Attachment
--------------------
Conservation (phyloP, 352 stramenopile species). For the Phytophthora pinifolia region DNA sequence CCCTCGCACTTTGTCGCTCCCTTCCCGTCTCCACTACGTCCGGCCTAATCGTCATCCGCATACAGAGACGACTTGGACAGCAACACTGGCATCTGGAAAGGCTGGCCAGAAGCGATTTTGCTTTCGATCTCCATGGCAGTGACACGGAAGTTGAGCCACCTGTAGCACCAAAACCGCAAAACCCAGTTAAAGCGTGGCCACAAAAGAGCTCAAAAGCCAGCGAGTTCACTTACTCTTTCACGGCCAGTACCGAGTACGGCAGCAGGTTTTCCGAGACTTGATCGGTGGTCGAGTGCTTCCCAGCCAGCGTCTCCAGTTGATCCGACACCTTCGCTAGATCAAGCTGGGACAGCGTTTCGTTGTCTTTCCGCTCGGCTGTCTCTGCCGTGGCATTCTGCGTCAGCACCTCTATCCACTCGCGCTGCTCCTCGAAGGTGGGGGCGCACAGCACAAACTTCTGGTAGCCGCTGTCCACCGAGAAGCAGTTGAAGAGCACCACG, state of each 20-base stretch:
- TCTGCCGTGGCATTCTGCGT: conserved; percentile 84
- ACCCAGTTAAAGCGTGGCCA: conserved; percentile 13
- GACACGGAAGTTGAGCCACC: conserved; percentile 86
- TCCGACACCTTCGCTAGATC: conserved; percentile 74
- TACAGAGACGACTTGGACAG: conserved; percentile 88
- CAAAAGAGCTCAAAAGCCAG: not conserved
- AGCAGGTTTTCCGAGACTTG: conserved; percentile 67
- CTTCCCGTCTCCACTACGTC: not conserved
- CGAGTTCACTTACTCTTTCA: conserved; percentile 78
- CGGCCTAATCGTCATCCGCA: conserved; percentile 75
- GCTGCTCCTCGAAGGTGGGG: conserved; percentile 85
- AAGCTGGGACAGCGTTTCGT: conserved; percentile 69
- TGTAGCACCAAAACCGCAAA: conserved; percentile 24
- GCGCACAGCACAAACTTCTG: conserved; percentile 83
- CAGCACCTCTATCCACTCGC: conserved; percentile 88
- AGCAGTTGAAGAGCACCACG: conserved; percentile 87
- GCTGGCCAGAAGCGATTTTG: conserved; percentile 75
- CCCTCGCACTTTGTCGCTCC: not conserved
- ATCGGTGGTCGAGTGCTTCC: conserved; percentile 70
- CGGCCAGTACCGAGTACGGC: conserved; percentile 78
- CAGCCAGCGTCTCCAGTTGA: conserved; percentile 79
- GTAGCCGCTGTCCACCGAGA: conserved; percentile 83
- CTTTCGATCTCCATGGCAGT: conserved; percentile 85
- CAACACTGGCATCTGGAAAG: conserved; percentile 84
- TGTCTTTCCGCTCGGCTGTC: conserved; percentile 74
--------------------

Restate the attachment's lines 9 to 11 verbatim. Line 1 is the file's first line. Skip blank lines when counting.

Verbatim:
- CTTCCCGTCTCCACTACGTC: not conserved
- CGAGTTCACTTACTCTTTCA: conserved; percentile 78
- CGGCCTAATCGTCATCCGCA: conserved; percentile 75